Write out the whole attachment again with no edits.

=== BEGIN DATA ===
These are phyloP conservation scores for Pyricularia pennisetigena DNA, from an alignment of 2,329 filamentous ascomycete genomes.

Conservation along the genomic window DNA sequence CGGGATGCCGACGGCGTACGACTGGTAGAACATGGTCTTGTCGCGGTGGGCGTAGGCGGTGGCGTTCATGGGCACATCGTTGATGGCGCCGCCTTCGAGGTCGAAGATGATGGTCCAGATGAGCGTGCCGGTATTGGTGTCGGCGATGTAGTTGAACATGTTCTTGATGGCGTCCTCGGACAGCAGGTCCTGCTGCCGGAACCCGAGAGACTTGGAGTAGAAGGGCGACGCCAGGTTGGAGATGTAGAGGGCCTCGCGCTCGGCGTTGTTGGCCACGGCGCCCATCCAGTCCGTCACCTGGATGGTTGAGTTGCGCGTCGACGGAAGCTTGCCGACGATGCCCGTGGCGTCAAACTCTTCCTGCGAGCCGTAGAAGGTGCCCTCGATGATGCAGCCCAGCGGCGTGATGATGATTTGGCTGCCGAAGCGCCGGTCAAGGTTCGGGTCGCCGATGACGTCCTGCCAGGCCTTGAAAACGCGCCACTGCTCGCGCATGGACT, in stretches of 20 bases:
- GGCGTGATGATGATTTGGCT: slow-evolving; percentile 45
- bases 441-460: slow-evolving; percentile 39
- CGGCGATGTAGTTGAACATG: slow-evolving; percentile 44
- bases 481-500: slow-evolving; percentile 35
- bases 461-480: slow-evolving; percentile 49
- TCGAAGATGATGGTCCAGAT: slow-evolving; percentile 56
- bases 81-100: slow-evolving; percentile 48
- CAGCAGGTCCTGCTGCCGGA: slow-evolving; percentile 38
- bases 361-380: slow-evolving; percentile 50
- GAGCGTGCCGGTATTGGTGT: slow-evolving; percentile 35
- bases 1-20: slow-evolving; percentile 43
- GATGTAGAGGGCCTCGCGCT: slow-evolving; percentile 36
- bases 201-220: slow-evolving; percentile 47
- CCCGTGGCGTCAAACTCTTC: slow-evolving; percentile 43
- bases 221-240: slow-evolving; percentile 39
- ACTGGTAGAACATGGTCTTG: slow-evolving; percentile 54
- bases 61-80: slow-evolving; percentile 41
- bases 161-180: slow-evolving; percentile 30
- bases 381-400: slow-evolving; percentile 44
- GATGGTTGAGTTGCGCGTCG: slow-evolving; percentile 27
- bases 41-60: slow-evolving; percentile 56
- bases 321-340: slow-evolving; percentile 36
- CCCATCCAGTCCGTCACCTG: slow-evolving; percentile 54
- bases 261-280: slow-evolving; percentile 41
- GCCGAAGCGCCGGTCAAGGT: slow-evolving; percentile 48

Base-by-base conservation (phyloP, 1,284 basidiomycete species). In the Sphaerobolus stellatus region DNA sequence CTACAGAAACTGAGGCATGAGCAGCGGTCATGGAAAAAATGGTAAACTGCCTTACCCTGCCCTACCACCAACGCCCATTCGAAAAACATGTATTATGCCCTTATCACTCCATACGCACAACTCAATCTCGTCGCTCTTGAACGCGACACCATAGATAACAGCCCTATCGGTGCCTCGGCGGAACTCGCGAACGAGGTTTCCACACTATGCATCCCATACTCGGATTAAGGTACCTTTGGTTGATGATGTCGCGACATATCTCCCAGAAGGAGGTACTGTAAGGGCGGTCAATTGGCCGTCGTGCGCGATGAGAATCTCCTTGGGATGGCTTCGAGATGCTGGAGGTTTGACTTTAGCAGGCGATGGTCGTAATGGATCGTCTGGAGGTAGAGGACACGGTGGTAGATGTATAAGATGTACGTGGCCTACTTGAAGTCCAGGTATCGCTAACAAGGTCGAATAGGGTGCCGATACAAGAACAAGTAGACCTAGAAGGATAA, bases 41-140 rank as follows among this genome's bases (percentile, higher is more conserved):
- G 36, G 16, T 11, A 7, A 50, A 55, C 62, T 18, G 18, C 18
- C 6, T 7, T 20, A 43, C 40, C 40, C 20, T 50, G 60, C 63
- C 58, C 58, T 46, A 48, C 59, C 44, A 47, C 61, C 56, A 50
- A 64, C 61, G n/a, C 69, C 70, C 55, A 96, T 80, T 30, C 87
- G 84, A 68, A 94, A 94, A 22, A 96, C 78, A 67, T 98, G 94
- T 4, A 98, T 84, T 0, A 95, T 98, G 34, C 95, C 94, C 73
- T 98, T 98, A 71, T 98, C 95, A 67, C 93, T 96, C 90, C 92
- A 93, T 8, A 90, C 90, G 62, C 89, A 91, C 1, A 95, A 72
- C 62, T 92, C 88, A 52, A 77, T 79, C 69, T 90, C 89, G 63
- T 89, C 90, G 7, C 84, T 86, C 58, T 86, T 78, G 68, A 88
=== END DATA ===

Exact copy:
These are phyloP conservation scores for Pyricularia pennisetigena DNA, from an alignment of 2,329 filamentous ascomycete genomes.

Conservation along the genomic window DNA sequence CGGGATGCCGACGGCGTACGACTGGTAGAACATGGTCTTGTCGCGGTGGGCGTAGGCGGTGGCGTTCATGGGCACATCGTTGATGGCGCCGCCTTCGAGGTCGAAGATGATGGTCCAGATGAGCGTGCCGGTATTGGTGTCGGCGATGTAGTTGAACATGTTCTTGATGGCGTCCTCGGACAGCAGGTCCTGCTGCCGGAACCCGAGAGACTTGGAGTAGAAGGGCGACGCCAGGTTGGAGATGTAGAGGGCCTCGCGCTCGGCGTTGTTGGCCACGGCGCCCATCCAGTCCGTCACCTGGATGGTTGAGTTGCGCGTCGACGGAAGCTTGCCGACGATGCCCGTGGCGTCAAACTCTTCCTGCGAGCCGTAGAAGGTGCCCTCGATGATGCAGCCCAGCGGCGTGATGATGATTTGGCTGCCGAAGCGCCGGTCAAGGTTCGGGTCGCCGATGACGTCCTGCCAGGCCTTGAAAACGCGCCACTGCTCGCGCATGGACT, in stretches of 20 bases:
- GGCGTGATGATGATTTGGCT: slow-evolving; percentile 45
- bases 441-460: slow-evolving; percentile 39
- CGGCGATGTAGTTGAACATG: slow-evolving; percentile 44
- bases 481-500: slow-evolving; percentile 35
- bases 461-480: slow-evolving; percentile 49
- TCGAAGATGATGGTCCAGAT: slow-evolving; percentile 56
- bases 81-100: slow-evolving; percentile 48
- CAGCAGGTCCTGCTGCCGGA: slow-evolving; percentile 38
- bases 361-380: slow-evolving; percentile 50
- GAGCGTGCCGGTATTGGTGT: slow-evolving; percentile 35
- bases 1-20: slow-evolving; percentile 43
- GATGTAGAGGGCCTCGCGCT: slow-evolving; percentile 36
- bases 201-220: slow-evolving; percentile 47
- CCCGTGGCGTCAAACTCTTC: slow-evolving; percentile 43
- bases 221-240: slow-evolving; percentile 39
- ACTGGTAGAACATGGTCTTG: slow-evolving; percentile 54
- bases 61-80: slow-evolving; percentile 41
- bases 161-180: slow-evolving; percentile 30
- bases 381-400: slow-evolving; percentile 44
- GATGGTTGAGTTGCGCGTCG: slow-evolving; percentile 27
- bases 41-60: slow-evolving; percentile 56
- bases 321-340: slow-evolving; percentile 36
- CCCATCCAGTCCGTCACCTG: slow-evolving; percentile 54
- bases 261-280: slow-evolving; percentile 41
- GCCGAAGCGCCGGTCAAGGT: slow-evolving; percentile 48

Base-by-base conservation (phyloP, 1,284 basidiomycete species). In the Sphaerobolus stellatus region DNA sequence CTACAGAAACTGAGGCATGAGCAGCGGTCATGGAAAAAATGGTAAACTGCCTTACCCTGCCCTACCACCAACGCCCATTCGAAAAACATGTATTATGCCCTTATCACTCCATACGCACAACTCAATCTCGTCGCTCTTGAACGCGACACCATAGATAACAGCCCTATCGGTGCCTCGGCGGAACTCGCGAACGAGGTTTCCACACTATGCATCCCATACTCGGATTAAGGTACCTTTGGTTGATGATGTCGCGACATATCTCCCAGAAGGAGGTACTGTAAGGGCGGTCAATTGGCCGTCGTGCGCGATGAGAATCTCCTTGGGATGGCTTCGAGATGCTGGAGGTTTGACTTTAGCAGGCGATGGTCGTAATGGATCGTCTGGAGGTAGAGGACACGGTGGTAGATGTATAAGATGTACGTGGCCTACTTGAAGTCCAGGTATCGCTAACAAGGTCGAATAGGGTGCCGATACAAGAACAAGTAGACCTAGAAGGATAA, bases 41-140 rank as follows among this genome's bases (percentile, higher is more conserved):
- G 36, G 16, T 11, A 7, A 50, A 55, C 62, T 18, G 18, C 18
- C 6, T 7, T 20, A 43, C 40, C 40, C 20, T 50, G 60, C 63
- C 58, C 58, T 46, A 48, C 59, C 44, A 47, C 61, C 56, A 50
- A 64, C 61, G n/a, C 69, C 70, C 55, A 96, T 80, T 30, C 87
- G 84, A 68, A 94, A 94, A 22, A 96, C 78, A 67, T 98, G 94
- T 4, A 98, T 84, T 0, A 95, T 98, G 34, C 95, C 94, C 73
- T 98, T 98, A 71, T 98, C 95, A 67, C 93, T 96, C 90, C 92
- A 93, T 8, A 90, C 90, G 62, C 89, A 91, C 1, A 95, A 72
- C 62, T 92, C 88, A 52, A 77, T 79, C 69, T 90, C 89, G 63
- T 89, C 90, G 7, C 84, T 86, C 58, T 86, T 78, G 68, A 88